August 30, 2010


Lady Gray made her way to my mailbox today. Boy that was fast shipping! I couldn't wait to tear into that envelope and have a look at the instructions for the coat. The instructions are actually in a little book form - cute. I read the entire book, and even studied the layout for cutting. The pattern is rated advanced. That rating still intimidates me a little, but I've already committed so I do plan to see this through to completion - God willing.
Mmmm, 14 pattern pieces, not unlike most jackets. Some separate lining pieces; I heard (or read somewhere) that separate lining pieces are a sign of a good pattern. The only thing that I see that might slow me down a little is the two piece sleeve construction. I'll just pull my best sewing references (off the shelf and read up on two piece sleeve construction before I even start on the project.

I REALLY wanted to do the coat in winter white, but knew that wouldn't be practical for me. I thought about black, but not knowing a lot about wool flannel thought that would involve a lot of de-linting. I need to step out of my box just a little, and although purple is not my favorite color I saw a gorgeous shade of fabric online so I consulted my sewing buddy Lisa for her thoughts on it. To quote her "this is going to be a signature piece so it should be somewhat out of your norm - I think you should go for it!" So I ordered this fabric from Denver Fabrics today @ $7.95 per yd regularly $22.00. I also see that Pantone includes a Purple Orchid in their Fall color palette.

Tim Gunn, Chief Creative Officer for Liz Claiborne Inc., and mentor for Bravo’s “Project Runway” offers this advice about adding pops of color to a wardrobe: “Don’t shy away from color. Color is not only a great and budget conscious way to update your wardrobe, it is a wonderful pick-me up." He also gives a couple of tips to keep in mind when shopping for color:
• Color reads best in quality fabrics, hues appear richer and more vibrant in fine wools, cottons and silks. I am a firm believer that if you invest in a few good pieces now,
you will benefit for years to come.

• Be mindful when choosing color. You can’t just admire the color of a garment on a hanger or on your friend, the color must be right for you. Your skin-tone and hair color both come into play. If you like a color and you are unsure, my advice — try it on!”

Next I need to search for just the right lining and buttons for the project. I'm off now to see what I can find...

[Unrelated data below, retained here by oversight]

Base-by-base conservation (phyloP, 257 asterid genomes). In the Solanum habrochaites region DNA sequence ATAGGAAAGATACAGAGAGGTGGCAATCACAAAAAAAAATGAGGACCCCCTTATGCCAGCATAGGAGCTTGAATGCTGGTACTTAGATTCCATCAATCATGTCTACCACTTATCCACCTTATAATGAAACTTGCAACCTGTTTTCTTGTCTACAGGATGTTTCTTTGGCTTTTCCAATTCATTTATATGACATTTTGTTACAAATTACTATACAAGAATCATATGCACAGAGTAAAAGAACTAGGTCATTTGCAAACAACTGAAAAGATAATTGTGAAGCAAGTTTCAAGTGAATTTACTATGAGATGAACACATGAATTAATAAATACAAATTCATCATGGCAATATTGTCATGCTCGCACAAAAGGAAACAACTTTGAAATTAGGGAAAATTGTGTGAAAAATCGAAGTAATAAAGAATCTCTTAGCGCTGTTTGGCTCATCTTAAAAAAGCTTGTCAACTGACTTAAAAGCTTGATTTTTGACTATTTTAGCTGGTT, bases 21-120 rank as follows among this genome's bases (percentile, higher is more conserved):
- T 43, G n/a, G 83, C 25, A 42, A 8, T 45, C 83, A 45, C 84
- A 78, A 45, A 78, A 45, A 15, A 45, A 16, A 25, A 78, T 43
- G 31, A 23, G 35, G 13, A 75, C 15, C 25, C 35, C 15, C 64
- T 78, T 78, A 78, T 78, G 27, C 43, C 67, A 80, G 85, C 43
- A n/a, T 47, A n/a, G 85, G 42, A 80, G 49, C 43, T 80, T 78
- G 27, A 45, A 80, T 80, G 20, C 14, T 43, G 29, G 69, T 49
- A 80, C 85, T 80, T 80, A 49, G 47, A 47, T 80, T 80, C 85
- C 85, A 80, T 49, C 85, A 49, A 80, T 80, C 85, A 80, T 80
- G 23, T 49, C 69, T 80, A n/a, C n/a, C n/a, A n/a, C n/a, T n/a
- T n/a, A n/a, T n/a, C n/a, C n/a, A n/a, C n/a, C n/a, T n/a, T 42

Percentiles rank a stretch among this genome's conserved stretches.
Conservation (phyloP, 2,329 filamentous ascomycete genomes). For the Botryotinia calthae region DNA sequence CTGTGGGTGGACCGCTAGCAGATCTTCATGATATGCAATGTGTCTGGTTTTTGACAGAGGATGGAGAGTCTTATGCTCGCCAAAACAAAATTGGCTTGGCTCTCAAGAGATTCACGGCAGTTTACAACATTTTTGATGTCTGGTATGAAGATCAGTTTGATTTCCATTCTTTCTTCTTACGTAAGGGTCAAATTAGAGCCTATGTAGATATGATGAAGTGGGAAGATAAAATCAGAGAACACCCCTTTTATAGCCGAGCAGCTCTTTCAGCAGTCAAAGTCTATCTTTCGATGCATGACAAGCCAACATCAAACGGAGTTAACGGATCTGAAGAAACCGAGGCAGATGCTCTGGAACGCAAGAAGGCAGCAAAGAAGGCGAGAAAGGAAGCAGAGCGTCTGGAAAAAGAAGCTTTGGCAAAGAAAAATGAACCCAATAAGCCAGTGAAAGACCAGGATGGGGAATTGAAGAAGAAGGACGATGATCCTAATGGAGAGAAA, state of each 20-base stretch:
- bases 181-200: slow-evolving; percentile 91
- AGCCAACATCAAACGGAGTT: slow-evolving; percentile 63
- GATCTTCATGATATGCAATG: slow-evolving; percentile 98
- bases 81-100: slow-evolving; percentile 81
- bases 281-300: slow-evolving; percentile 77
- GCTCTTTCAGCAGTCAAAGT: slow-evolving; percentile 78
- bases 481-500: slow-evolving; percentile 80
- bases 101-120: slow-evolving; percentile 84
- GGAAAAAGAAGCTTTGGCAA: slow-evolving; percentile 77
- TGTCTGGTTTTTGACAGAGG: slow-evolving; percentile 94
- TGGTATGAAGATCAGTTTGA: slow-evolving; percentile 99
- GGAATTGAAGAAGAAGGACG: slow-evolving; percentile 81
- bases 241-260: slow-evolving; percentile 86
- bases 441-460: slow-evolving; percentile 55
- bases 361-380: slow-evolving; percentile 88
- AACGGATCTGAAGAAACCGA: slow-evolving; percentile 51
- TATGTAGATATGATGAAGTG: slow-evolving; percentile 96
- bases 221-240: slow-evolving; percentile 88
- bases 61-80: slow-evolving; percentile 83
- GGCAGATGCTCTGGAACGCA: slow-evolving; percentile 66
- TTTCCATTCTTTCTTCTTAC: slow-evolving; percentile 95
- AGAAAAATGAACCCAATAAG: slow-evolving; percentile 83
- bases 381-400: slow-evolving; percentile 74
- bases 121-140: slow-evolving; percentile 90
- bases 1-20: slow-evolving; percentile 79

August 27, 2010


I use to be a magazine junkie! I love them, and one might say I sort of horded them too. But for the sake of eliminating clutter, I can't even begin to tell you how many I tossed out. And after having repeated talks with myself about seriously cutting back on magazine purchases/subscriptions, I rarely buy any at all now, not even many fashion magazines. They just don't seem to turn me on like they use to. However, there is one magazine that I look for each and every year. This one
I've had it since Monday, and I still have not finished leafing through it.

Now about the commitment part: I really did try to talk myself out of it...Gertie's Lady Gray Sew-Along that is. I've seen this coat made up by several people and love it more and more each time I see it. So when I saw that she started this coat sew along, and after much contemplation, I ordered the Lady Gray pattern. As a matter of fact, it shipped today.

So why did I try to talk myself out of it? Well, since my sewing has been a little bit stagnated for the past several months, I really and truly I simply do not know what project(s) I want/need to work on first. In addition, the pattern is rated ADVANCED. Although I don't put myself in the advanced category, I do think I can make it. I just don't want to bite off more than I can chew, nor do I want a pattern that I might have to fight with. Colette patterns are new to me, and you know how it can be when you are so use to sewing only from the big 4 - sort of intimidating to say the least. So why did I go ahead and commit/purchase the pattern??? I'll explain my rational/self argument here:

  • I did commit to the "Go Chanel or Go Home" challenge this time last year, and did complete it - on schedule I might say
  • Because I really do like the style of the coat
  • The Lady Gray coats that I've seen made up are GORGEOUS
  • Even if I don't sew it during the sew along, I might sew it one day
  • I'd hate to get locked out of another coat sew along and not be able to reap a wealth of information from a whole lot of knowledgeable sewists
  • Get the pattern while its available at a 5% discount, at least that pays for the shipping
Now that the commitment has been made and the pattern is on the way, I'm officially placing The Lady Gray sew along label on my blog.